The simplest way to create electricity from sound is the same way electricity is created in a generator: you pass a magnet over a coil of wire to induce a current in the wire.  In our case, the magnet is attached to a thin plastic membrane called a diaphragm that’s in the top of a microphone.  The magnet is mounted so that it’s surrounded by a coil of wire, so when when a sound source hits the diaphragm, the magnet moves within the coil, generating a very tiny voltage that is analogous to the sound waves hitting it.  That means that louder sound waves hitting the diaphragm will cause it to move further than softer ones, and therefore create a larger voltage at that point.  This type of microphone is called a dynamic microphone.  Dynamic microphones usually have pretty thick plastic diaphragms (relatively speaking, of course) since the diaphragm needs to carry the weight of the magnet, meaning that they can usually handle loud sounds without getting damaged.  It also means that they have relatively little definition in the sound compared to other types of microphones because it takes a lot of energy to move the diaphragm/magnet combo a little.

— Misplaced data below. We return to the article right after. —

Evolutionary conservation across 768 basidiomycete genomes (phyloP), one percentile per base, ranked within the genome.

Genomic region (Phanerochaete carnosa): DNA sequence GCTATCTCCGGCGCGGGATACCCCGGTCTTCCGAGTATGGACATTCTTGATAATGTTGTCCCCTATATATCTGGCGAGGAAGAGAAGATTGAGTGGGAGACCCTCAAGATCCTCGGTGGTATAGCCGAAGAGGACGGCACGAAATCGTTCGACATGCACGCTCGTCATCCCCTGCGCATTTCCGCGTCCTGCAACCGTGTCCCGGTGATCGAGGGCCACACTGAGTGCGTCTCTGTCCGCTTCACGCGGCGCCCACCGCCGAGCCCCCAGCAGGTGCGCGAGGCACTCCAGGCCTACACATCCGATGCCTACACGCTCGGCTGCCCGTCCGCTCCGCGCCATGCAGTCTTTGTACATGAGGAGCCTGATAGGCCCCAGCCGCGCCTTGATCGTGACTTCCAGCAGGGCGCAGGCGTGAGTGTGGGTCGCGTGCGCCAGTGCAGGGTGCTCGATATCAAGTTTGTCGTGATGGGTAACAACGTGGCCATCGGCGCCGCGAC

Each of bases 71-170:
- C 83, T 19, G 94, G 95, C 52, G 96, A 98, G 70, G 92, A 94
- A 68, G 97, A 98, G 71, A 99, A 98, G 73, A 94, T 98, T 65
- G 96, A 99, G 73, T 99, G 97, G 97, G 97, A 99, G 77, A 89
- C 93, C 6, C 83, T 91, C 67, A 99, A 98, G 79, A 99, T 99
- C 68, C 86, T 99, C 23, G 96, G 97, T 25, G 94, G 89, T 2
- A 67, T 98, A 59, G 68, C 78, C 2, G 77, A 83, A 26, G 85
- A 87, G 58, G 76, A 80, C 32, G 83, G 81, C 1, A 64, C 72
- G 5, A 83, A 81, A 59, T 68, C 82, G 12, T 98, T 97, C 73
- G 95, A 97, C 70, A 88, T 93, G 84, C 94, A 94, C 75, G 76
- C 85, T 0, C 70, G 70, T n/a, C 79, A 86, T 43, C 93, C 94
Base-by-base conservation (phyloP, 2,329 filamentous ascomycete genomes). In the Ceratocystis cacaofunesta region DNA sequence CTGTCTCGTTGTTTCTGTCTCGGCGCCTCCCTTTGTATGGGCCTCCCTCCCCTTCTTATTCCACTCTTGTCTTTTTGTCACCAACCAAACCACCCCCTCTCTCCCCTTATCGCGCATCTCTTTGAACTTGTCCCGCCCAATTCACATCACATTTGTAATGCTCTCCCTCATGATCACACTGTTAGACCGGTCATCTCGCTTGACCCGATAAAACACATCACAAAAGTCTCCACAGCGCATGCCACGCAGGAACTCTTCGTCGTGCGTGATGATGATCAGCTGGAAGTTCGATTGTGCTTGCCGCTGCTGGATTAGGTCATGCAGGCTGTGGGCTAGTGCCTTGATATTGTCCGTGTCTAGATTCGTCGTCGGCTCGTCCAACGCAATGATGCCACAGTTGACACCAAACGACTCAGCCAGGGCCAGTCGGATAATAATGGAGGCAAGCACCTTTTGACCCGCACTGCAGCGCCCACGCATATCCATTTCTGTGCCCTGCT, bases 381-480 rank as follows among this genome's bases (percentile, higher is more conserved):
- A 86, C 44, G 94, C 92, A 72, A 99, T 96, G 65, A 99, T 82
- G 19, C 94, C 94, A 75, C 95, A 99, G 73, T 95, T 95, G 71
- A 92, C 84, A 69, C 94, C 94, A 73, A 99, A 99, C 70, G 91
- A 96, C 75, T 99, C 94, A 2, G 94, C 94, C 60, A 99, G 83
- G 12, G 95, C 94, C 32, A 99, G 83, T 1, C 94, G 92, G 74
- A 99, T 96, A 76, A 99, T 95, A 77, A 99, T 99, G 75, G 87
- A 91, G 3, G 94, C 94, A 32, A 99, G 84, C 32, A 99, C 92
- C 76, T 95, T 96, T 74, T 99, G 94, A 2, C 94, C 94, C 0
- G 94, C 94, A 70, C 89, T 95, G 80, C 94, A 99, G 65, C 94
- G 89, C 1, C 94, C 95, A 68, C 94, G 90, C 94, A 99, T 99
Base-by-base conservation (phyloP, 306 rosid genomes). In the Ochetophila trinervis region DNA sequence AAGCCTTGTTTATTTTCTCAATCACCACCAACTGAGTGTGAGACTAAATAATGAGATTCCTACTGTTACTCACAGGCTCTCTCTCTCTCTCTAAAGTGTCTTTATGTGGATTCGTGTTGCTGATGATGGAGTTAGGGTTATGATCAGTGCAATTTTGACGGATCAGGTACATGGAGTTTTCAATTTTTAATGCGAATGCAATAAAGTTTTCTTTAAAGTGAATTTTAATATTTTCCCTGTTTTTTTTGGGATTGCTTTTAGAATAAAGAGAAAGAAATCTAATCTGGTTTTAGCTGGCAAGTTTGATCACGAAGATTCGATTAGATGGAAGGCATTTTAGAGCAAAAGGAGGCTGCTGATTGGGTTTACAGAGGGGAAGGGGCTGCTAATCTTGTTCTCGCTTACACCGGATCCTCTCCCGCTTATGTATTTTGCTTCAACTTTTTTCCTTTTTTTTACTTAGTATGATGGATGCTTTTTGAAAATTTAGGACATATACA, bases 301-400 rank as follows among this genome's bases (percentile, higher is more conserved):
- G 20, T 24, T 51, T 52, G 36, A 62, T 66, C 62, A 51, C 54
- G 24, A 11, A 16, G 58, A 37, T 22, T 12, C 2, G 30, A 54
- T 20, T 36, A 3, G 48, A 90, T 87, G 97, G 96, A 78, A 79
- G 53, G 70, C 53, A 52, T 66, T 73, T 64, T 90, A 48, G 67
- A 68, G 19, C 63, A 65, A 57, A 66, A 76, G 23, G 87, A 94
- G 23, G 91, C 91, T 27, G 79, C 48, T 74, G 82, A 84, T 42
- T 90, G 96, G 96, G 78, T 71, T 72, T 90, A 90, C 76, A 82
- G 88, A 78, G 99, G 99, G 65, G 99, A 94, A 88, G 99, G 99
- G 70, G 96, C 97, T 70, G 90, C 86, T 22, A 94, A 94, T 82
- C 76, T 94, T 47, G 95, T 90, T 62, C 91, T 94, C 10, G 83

What if we want more definition in the sound?  How can we accomplish that?  The second major type of microphone is called a condenser microphone, and condenser mics give that added definition we desire.  Condenser is the old-tymey way of saying capacitor, so there’s that right up front.  You should probably already know that capacitance is the ability for an electronic component to hold an electrical charge.  But did you know that some capacitors can change their voltage based on an external stimulus?  Of course you did!  We use that capability in our RF tuners to add or reduce capacitance in our antenna system all the time!  While this isn’t exactly the same, it’s similar: in a condenser mic, the diaphragm acts as one plate of the capacitor, and a fixed back plate acts as the other.  As electricity is fed into this capacitor, the output voltage is dependent upon the distance between the diaphragm and the back plate.  As sound hits the diaphragm, that distance changes, thereby varying the voltage.  Since there’s no magnet to mess with, the diaphragm can be much lighter and thinner than those found in dynamic mics, so it can move about more easily, increasing definition in the sound.  The one drawback (which really isn’t too big of a deal with the advancement of technology) is that traditionally condenser mics haven’t been able to handle as loud of sounds as dynamic mics without damaging the wimpier diaphragm, but that’s not really even the case anymore since very thin diaphragm material has gotten so much stronger.